Volume 8 Number 8

Subjects Discussed In This Issue: 

Atheists saying prayers
         [Ezra Tanenbaum]
Cohanim Duchaning
         [Uri Meth]
Duchening & Wigs
         [Sam Zisblatt]
Maternal Instincts
         [Mechael Kanovsky]
         [Rick Dinitz]
Nusach Habrachot
         [Elliot David Lasson]
Ovulation and maternal instinct
         [Bruce Krulwich]
         [Pinchus Laufer]
State of Israel
         [Allen Elias]


From: <bob@...> (Ezra Tanenbaum)
Date: Wed, 30 Jun 93 16:31:44 -0400
Subject: Atheists saying prayers

Rav Moshe Feinstein has a Tshuva (Halachic Discussion) concerning the
question of answering AMEN to the Bracha (blessing) of a non-observant
Jew. He states that it is appropriate for the average non-observant Jew
to make a Bracha and for us to answer AMEN since the average person has
a conception that there is G-d.

However, he states that one may NOT say AMEN to the Bracha from a Reform
Rabbi, since the average Reform Rabbi has a decided notion against a
simple belief in G-d.

My friend tells the not-so-funny joke about how long it takes different
rabbis to answer the question, "Do you believe in G-d?"
The Orthodox Rabbi answers in one word, "Yes".
The Conservative Rabbi takes 10 minutes to say, "Maybe".
The Reform Rabbi takes an hour to say, "No".  ;-)

Ezra Bob Tanenbaum	1016 Central Ave	Highland Park, NJ 08904
home: (908)819-7533	work: (908)615-2899
email: att!trumpet!bob or <bob@...>


From: <umeth@...> (Uri Meth)
Date: Wed, 30 Jun 93 18:09:09 EDT
Subject: Cohanim Duchaning

In v7n91 M. M. Nir ask for a reason as to why a Cohain (from Lubavitch)
refused to Duchan in a city that was not part of ancient Israel.

I don't know the source for this, nor do I even know if this is correct,
but when I was in Israel I heard the following.

The determination of where to duchan in Israel has to do with the
concept of _Kibush Yehoshua/Yochid Kidshah LeSha'atah Veloh LeAsid
Lavoh, Kibush Ezra Kidshah LeSha'atah OoLeAsid Lavoh_, the conquering of
Joshua/Individual sanctifies the land for the current time period but
not for eternity, while the conquering of Ezra sanctifies the land for
the current time period and forever.  If you base your determination
that you only Duchan all the time in places that were part af Israel
during the second temple, then this might explain the reason that the
Lubavitcher Cohain did not Duchan.

I also heard the following as to why outside of Israel we do not Duchan
today.  This story is said either about the Chazon Ish or R' Nosson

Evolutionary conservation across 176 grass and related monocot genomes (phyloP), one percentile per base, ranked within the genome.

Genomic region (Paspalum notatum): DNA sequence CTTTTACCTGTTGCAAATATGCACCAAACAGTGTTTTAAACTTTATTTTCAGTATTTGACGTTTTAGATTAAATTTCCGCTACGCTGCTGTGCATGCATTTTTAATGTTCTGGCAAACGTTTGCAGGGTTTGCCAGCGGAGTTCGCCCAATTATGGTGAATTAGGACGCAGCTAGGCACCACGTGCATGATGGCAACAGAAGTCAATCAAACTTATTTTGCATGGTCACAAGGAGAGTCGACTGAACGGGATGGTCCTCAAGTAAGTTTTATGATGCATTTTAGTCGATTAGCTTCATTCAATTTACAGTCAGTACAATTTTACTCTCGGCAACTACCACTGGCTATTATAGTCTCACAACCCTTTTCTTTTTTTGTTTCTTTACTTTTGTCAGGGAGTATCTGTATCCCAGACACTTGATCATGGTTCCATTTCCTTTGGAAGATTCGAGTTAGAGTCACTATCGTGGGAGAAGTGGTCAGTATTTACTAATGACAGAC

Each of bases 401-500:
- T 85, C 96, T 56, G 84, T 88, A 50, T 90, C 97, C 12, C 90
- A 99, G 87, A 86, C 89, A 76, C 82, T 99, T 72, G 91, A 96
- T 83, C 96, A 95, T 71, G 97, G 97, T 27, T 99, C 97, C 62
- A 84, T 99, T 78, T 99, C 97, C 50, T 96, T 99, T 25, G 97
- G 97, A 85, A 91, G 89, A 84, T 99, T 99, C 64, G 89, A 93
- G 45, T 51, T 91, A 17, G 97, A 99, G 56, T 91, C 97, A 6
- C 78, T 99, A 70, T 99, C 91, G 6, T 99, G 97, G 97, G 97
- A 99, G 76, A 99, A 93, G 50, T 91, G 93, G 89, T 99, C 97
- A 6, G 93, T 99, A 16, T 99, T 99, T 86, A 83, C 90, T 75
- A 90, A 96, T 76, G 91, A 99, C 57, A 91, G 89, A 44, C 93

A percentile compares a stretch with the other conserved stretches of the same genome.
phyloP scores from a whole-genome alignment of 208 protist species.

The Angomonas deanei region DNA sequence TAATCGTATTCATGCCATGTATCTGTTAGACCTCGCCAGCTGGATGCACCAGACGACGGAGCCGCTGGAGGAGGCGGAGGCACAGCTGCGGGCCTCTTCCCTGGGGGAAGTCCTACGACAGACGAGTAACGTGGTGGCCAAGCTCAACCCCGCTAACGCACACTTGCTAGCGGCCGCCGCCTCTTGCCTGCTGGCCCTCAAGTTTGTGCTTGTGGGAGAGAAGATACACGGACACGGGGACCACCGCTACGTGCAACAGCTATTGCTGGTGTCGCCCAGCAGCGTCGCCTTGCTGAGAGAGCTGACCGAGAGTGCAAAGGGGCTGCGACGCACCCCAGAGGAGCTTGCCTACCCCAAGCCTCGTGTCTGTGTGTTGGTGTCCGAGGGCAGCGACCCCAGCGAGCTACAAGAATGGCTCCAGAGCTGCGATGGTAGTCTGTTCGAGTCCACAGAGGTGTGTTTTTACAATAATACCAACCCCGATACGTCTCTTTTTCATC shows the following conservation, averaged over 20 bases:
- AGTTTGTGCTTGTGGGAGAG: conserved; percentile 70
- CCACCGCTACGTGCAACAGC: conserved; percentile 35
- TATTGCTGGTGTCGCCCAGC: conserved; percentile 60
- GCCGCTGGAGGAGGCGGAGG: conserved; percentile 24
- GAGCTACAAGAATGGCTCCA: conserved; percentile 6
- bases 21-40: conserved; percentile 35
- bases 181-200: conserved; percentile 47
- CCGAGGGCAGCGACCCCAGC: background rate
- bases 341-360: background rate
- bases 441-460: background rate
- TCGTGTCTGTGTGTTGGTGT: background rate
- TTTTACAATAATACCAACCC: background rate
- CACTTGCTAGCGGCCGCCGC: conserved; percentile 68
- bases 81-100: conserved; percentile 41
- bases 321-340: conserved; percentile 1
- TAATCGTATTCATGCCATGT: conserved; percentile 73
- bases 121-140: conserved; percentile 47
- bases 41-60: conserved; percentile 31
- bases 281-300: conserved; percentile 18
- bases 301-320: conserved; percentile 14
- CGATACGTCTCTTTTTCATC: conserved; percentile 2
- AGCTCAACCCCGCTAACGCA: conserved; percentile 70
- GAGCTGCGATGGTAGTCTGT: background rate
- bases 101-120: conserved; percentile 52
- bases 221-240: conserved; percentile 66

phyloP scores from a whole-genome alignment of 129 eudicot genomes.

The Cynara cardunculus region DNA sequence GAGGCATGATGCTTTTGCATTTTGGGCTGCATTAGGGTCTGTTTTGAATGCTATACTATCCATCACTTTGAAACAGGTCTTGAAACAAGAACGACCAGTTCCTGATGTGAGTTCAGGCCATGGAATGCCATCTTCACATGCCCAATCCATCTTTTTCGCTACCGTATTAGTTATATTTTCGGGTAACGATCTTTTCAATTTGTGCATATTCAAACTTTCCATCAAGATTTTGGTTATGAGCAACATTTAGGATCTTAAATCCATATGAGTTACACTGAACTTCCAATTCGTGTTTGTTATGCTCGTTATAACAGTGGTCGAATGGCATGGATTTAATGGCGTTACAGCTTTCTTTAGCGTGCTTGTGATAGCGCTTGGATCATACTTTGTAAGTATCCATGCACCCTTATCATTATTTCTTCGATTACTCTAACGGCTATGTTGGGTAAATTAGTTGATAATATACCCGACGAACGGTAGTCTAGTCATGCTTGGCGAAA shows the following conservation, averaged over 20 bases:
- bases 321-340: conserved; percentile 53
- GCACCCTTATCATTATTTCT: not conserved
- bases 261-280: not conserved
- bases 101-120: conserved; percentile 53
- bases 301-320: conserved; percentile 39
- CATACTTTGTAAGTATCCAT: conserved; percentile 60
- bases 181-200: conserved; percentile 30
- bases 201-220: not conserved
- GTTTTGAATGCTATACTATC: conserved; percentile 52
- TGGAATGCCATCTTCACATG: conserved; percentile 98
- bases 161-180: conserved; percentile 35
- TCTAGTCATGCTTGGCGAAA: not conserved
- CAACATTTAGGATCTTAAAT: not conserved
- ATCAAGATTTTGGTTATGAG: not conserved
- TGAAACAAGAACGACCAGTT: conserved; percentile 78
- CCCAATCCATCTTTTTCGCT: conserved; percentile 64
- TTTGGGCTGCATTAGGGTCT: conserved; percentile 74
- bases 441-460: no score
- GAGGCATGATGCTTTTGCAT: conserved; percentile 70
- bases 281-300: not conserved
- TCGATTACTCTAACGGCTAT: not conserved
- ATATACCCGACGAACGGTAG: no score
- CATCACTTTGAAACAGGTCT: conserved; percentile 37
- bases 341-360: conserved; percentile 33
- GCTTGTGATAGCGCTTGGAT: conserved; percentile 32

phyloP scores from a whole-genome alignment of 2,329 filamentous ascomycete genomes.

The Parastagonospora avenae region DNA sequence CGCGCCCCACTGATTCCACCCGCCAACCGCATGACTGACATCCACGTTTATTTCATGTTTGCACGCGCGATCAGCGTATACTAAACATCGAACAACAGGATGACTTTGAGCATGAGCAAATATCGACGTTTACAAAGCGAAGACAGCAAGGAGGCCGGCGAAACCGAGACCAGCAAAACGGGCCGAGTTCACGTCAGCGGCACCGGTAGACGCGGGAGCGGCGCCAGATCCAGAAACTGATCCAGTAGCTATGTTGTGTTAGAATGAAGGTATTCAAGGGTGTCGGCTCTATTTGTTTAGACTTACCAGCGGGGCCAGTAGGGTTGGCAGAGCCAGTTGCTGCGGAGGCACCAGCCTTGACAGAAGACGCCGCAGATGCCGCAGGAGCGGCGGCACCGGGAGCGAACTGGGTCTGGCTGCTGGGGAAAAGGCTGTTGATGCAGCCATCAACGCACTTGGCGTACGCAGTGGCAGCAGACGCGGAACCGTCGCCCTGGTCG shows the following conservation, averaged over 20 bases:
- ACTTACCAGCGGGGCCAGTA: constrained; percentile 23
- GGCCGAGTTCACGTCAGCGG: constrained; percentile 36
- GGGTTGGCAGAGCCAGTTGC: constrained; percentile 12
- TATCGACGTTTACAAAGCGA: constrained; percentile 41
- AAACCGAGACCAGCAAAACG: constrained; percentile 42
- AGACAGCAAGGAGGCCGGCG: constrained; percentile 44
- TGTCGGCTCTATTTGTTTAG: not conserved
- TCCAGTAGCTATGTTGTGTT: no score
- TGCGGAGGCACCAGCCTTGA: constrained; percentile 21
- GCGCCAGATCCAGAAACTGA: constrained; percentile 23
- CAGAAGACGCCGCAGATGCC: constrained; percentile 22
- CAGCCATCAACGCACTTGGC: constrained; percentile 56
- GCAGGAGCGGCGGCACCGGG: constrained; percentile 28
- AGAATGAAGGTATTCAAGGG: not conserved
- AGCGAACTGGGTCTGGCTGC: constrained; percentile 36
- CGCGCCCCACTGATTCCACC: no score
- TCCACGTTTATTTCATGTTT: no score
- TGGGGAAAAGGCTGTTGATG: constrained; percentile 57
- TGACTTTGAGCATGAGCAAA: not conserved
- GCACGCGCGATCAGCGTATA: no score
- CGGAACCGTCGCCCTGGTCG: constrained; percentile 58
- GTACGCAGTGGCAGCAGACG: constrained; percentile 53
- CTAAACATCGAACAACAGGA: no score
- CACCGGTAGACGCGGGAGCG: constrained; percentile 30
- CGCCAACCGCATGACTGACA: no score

Adler who was the Rav in Frankfurt Ein Mein.  The story is that one of
these Rabbanim wanted to reinstitute Duchaning every day, however right
after the decision was made, the shul burnt to the ground.  The rav took
this as an indication from heaven not to reinstitute Duchaning outside
of Israel.

[My vague memory is that the events occured much earlier, around the
time of the Mechaber and Rama, that three times they tried and for some
reason it did not occur, so they took it as a sign that they should not
institute daily duchanan. Anyone with more definite info please let us
know. Mod.]

Uri Meth                (215) 674-0200 (voice)
SEMCOR, Inc.            (215) 443-0474 (fax)
65 West Street Road     <umeth@...>
Warminster, PA 18974


From: <zisblatt@...> (Sam Zisblatt)
Date: Wed, 30 Jun 93 16:18:41 -0400
Subject: Duchening & Wigs

On the subject of duchening by an "unfit" Cohen, I don't know
if there is any Halachic basis for this anecdote but my wife's
grandfather stopped Duchening after he began medical school
as he felt that what he did by defiling himself with a cadavaer
invalidated his right to the kehuna.
  Also, in response to Eitan Fiorino's remarks about certain
women who only cover their hair outside the home, he must
not have heard the joke about the woman who kept a wig on
a fishing pole near the front door of her house in case she
had to answer the door when her head wasn't covered.
Sam Zisblatt


From: <KANOVSKY@...> (Mechael Kanovsky)
Date: Wed, 30 Jun 93 12:16:45 -0400
Subject: Re: Maternal Instincts

  First of all in parshat Tazriah the first words are "ishah ki tazriah"
which can be roughly translated if a woman "seeds". Chazal comment on 
that if a woman "seeds" first then a male offspring is born and if a man
"seeds" first then a female is born. Also in tractate "nidah" chazal say
that there are three partners in a babys creation his mother, father and
g-d. It seems that chazal new that the woman plays an active role in the
creation of a baby and not just an incubator for the "homonucleus" that
the man puts inside her.
 About the maternal instincts you have to clarify exactly what you mean
by assuming maternal instincts.
mechael kanovsky


From: tekbspa!<dinitz@...> (Rick Dinitz)
Date: Wed, 30 Jun 93 18:50:38 -0400